Cultural Expression in Afghanistan: 1996-2021
"The fear is that this society will become just black and white...
that we will not have the beautiful diversity and beautiful
colors in this country anymore.”- Omaid Sharifi
Culture is the heartbeat of a society, the avenue through which its members express shared joy, pain, fear, hope and all emotions in between. Cultural rhythms pump life into the imagined collective, creating a shared sense of identity and belonging among a mosaic of diverse peoples. Almost nowhere has this proven truer than in Afghanistan, where varying degrees of limitations and freedoms on cultural expression throughout the country’s history have also played a key role in the perpetual negotiation of Afghan identity. Considering the Taliban’s recent return to power in August 2021, this article provides a history of cultural development in Afghanistan since the group’s first stint in power between 1996 and 2001.
Under Taliban rule in the 1990s, most forms of art, music, dance, cinema and other cultural expressions were outlawed as un-Islamic, and therefore antithetical to the Taliban’s main objective: to create a conservative Islamic society and Afghan identity rooted in extremist interpretations of Sharia law. During this time, instruments, paintings, film reels and other remnants of Afghan culture were destroyed, those caught engaging in activities such as playing or listening to music faced harsh punishment, and many Afghan artists, musicians and other cultural professionals either fled Afghanistan or went into hiding. The Taliban also destroyed cultural heritage sites across Afghanistan, ranging from its machine-gunning of the iconic fountain of Herat in 1996 to its notorious blowup of two colossal 1.5 millennia-old statues of Buddha in the Bamyan Valley in early 2001. In this era, with the exception of certain religious hymns, poems, literature and calligraphy, most cultural traditions developed throughout Afghanistan’s long history all but ceased to exist.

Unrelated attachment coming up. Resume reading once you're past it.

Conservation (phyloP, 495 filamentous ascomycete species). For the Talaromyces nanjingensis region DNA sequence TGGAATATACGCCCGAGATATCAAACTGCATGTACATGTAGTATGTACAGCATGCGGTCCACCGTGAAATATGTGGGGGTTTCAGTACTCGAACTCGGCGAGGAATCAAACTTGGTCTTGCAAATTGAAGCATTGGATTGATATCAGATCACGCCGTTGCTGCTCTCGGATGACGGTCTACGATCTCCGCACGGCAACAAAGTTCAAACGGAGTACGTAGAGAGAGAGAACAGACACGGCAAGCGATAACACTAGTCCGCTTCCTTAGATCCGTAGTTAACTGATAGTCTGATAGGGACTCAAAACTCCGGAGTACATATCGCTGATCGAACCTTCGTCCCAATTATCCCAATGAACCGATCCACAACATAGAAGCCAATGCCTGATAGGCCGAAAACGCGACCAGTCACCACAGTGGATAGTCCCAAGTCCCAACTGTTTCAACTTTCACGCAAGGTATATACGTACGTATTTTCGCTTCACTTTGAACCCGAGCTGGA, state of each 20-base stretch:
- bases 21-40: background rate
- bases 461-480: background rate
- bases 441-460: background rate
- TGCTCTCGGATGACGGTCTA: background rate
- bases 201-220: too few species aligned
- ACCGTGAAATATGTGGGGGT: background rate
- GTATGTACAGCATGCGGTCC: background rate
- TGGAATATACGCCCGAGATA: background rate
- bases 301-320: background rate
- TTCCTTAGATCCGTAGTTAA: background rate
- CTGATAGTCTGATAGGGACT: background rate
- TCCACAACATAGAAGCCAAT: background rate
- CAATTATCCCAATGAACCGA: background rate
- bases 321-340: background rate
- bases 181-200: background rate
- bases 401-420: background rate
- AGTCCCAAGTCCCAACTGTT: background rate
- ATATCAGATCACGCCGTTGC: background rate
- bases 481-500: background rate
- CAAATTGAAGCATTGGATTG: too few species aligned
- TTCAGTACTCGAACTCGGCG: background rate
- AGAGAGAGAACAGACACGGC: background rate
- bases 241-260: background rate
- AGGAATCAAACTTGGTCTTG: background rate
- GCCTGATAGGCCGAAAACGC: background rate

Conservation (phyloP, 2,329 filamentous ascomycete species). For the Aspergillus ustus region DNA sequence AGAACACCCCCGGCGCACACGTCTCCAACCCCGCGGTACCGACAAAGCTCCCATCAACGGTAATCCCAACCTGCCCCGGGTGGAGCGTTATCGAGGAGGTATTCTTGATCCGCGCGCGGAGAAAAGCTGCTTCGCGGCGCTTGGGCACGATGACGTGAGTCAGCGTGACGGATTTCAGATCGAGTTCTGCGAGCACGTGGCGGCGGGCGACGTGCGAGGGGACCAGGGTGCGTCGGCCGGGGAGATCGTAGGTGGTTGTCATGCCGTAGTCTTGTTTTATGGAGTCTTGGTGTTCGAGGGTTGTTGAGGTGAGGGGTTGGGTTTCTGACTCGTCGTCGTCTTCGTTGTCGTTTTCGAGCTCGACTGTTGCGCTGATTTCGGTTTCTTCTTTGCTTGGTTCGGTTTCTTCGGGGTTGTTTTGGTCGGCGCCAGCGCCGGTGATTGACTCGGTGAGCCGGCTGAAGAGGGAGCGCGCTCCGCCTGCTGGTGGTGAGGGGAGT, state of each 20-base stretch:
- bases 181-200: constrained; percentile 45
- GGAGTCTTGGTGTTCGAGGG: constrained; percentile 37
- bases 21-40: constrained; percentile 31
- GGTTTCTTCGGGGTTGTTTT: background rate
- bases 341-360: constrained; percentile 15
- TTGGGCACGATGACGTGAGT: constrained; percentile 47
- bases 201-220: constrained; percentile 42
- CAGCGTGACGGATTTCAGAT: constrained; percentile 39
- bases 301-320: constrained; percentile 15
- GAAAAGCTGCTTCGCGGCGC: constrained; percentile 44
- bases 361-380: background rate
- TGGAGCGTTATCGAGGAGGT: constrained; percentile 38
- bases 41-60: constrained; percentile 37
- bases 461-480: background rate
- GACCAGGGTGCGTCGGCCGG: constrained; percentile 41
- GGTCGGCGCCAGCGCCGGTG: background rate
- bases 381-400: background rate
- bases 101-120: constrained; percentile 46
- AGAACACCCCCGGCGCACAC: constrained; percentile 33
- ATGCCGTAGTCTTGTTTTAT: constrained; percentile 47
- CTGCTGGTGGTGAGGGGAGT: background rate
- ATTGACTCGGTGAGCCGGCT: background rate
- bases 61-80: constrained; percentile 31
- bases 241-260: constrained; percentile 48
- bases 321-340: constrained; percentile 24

National Institute of Music, in Zürich in 2017. Source: BBC.
Following the US-led invasion and collapse of the first Taliban regime in late 2001, however, the country’s cultural sphere underwent a remarkable transformation.
With international support, a new generation of Afghan artists, musicians and other cultural professionals used their work to voice support for an Afghan identity rooted in freedom, equality and shared hope for the future. In the post-2001 era, cultural expression in Afghanistan thus doubled as an instrument of activism, at times symbolising the rejection of Taliban ideology among certain parts of Afghan society, especially in urban cities such as Kabul. During this time, cultural figures such as Roya Sadat (first female film director in Afghanistan’s post-Taliban history), Ahmad Sarmast (founder of the Afghan National Institute of Music), the Zohra Orchestra (Afghanistan’s first all-female orchestra) and Shamsia Hassani (first female graffiti artist in Afghanistan) also rose to international fame as advocates of this new identity.